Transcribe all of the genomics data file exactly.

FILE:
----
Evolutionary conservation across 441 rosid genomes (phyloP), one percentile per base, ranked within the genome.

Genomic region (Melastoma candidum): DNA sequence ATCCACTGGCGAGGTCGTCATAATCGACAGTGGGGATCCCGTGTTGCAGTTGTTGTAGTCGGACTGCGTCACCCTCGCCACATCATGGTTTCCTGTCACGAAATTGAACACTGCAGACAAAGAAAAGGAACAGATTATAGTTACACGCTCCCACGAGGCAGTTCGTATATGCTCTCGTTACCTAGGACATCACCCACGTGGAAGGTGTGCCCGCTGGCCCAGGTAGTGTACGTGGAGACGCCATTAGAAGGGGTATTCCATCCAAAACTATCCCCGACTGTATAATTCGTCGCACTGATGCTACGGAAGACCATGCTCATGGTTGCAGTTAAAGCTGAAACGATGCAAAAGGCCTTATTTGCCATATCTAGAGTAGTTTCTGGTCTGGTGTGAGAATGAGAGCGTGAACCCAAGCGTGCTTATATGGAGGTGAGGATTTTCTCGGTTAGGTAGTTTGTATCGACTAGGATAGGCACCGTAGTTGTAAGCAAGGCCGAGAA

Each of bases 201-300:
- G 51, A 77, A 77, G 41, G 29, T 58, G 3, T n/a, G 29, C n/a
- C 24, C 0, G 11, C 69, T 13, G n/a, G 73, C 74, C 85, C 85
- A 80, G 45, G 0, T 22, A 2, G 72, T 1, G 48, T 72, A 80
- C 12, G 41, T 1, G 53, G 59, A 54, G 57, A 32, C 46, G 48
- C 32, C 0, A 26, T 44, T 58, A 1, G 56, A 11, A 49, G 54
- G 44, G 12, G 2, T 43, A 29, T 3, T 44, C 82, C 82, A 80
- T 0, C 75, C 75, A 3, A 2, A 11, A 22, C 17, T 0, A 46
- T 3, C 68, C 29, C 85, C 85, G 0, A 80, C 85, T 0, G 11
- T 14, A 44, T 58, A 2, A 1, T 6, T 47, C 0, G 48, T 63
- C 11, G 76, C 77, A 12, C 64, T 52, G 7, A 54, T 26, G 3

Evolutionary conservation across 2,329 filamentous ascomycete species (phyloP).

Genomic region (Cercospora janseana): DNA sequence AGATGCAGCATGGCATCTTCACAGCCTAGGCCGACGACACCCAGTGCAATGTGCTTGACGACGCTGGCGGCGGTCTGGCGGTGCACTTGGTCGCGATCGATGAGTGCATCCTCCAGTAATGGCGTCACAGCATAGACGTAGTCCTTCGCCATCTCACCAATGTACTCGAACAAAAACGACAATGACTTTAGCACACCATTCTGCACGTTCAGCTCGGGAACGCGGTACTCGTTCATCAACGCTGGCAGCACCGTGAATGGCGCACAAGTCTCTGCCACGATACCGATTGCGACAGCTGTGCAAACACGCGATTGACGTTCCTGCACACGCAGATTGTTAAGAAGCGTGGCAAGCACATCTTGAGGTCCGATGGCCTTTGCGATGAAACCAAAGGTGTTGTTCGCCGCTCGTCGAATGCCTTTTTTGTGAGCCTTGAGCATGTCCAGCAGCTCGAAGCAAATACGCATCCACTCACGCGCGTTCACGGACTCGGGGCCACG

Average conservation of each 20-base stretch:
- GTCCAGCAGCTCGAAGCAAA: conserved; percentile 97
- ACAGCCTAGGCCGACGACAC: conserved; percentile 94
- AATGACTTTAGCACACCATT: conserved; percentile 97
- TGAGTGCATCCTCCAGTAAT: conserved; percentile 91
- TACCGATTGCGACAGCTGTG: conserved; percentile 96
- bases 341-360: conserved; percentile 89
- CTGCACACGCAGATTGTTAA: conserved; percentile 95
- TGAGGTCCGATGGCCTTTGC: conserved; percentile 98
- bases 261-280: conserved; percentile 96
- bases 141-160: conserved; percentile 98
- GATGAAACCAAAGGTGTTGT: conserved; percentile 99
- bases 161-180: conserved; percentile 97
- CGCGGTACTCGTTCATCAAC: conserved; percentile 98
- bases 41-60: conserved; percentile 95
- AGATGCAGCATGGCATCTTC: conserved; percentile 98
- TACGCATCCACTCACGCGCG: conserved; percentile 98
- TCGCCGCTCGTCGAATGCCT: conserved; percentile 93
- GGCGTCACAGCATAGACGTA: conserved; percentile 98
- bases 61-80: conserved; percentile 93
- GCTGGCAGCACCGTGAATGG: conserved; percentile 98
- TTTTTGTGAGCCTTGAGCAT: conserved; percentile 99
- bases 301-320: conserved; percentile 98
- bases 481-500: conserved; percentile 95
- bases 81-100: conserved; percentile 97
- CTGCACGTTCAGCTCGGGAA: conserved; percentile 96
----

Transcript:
Evolutionary conservation across 441 rosid genomes (phyloP), one percentile per base, ranked within the genome.

Genomic region (Melastoma candidum): DNA sequence ATCCACTGGCGAGGTCGTCATAATCGACAGTGGGGATCCCGTGTTGCAGTTGTTGTAGTCGGACTGCGTCACCCTCGCCACATCATGGTTTCCTGTCACGAAATTGAACACTGCAGACAAAGAAAAGGAACAGATTATAGTTACACGCTCCCACGAGGCAGTTCGTATATGCTCTCGTTACCTAGGACATCACCCACGTGGAAGGTGTGCCCGCTGGCCCAGGTAGTGTACGTGGAGACGCCATTAGAAGGGGTATTCCATCCAAAACTATCCCCGACTGTATAATTCGTCGCACTGATGCTACGGAAGACCATGCTCATGGTTGCAGTTAAAGCTGAAACGATGCAAAAGGCCTTATTTGCCATATCTAGAGTAGTTTCTGGTCTGGTGTGAGAATGAGAGCGTGAACCCAAGCGTGCTTATATGGAGGTGAGGATTTTCTCGGTTAGGTAGTTTGTATCGACTAGGATAGGCACCGTAGTTGTAAGCAAGGCCGAGAA

Each of bases 201-300:
- G 51, A 77, A 77, G 41, G 29, T 58, G 3, T n/a, G 29, C n/a
- C 24, C 0, G 11, C 69, T 13, G n/a, G 73, C 74, C 85, C 85
- A 80, G 45, G 0, T 22, A 2, G 72, T 1, G 48, T 72, A 80
- C 12, G 41, T 1, G 53, G 59, A 54, G 57, A 32, C 46, G 48
- C 32, C 0, A 26, T 44, T 58, A 1, G 56, A 11, A 49, G 54
- G 44, G 12, G 2, T 43, A 29, T 3, T 44, C 82, C 82, A 80
- T 0, C 75, C 75, A 3, A 2, A 11, A 22, C 17, T 0, A 46
- T 3, C 68, C 29, C 85, C 85, G 0, A 80, C 85, T 0, G 11
- T 14, A 44, T 58, A 2, A 1, T 6, T 47, C 0, G 48, T 63
- C 11, G 76, C 77, A 12, C 64, T 52, G 7, A 54, T 26, G 3

Evolutionary conservation across 2,329 filamentous ascomycete species (phyloP).

Genomic region (Cercospora janseana): DNA sequence AGATGCAGCATGGCATCTTCACAGCCTAGGCCGACGACACCCAGTGCAATGTGCTTGACGACGCTGGCGGCGGTCTGGCGGTGCACTTGGTCGCGATCGATGAGTGCATCCTCCAGTAATGGCGTCACAGCATAGACGTAGTCCTTCGCCATCTCACCAATGTACTCGAACAAAAACGACAATGACTTTAGCACACCATTCTGCACGTTCAGCTCGGGAACGCGGTACTCGTTCATCAACGCTGGCAGCACCGTGAATGGCGCACAAGTCTCTGCCACGATACCGATTGCGACAGCTGTGCAAACACGCGATTGACGTTCCTGCACACGCAGATTGTTAAGAAGCGTGGCAAGCACATCTTGAGGTCCGATGGCCTTTGCGATGAAACCAAAGGTGTTGTTCGCCGCTCGTCGAATGCCTTTTTTGTGAGCCTTGAGCATGTCCAGCAGCTCGAAGCAAATACGCATCCACTCACGCGCGTTCACGGACTCGGGGCCACG

Average conservation of each 20-base stretch:
- GTCCAGCAGCTCGAAGCAAA: conserved; percentile 97
- ACAGCCTAGGCCGACGACAC: conserved; percentile 94
- AATGACTTTAGCACACCATT: conserved; percentile 97
- TGAGTGCATCCTCCAGTAAT: conserved; percentile 91
- TACCGATTGCGACAGCTGTG: conserved; percentile 96
- bases 341-360: conserved; percentile 89
- CTGCACACGCAGATTGTTAA: conserved; percentile 95
- TGAGGTCCGATGGCCTTTGC: conserved; percentile 98
- bases 261-280: conserved; percentile 96
- bases 141-160: conserved; percentile 98
- GATGAAACCAAAGGTGTTGT: conserved; percentile 99
- bases 161-180: conserved; percentile 97
- CGCGGTACTCGTTCATCAAC: conserved; percentile 98
- bases 41-60: conserved; percentile 95
- AGATGCAGCATGGCATCTTC: conserved; percentile 98
- TACGCATCCACTCACGCGCG: conserved; percentile 98
- TCGCCGCTCGTCGAATGCCT: conserved; percentile 93
- GGCGTCACAGCATAGACGTA: conserved; percentile 98
- bases 61-80: conserved; percentile 93
- GCTGGCAGCACCGTGAATGG: conserved; percentile 98
- TTTTTGTGAGCCTTGAGCAT: conserved; percentile 99
- bases 301-320: conserved; percentile 98
- bases 481-500: conserved; percentile 95
- bases 81-100: conserved; percentile 97
- CTGCACGTTCAGCTCGGGAA: conserved; percentile 96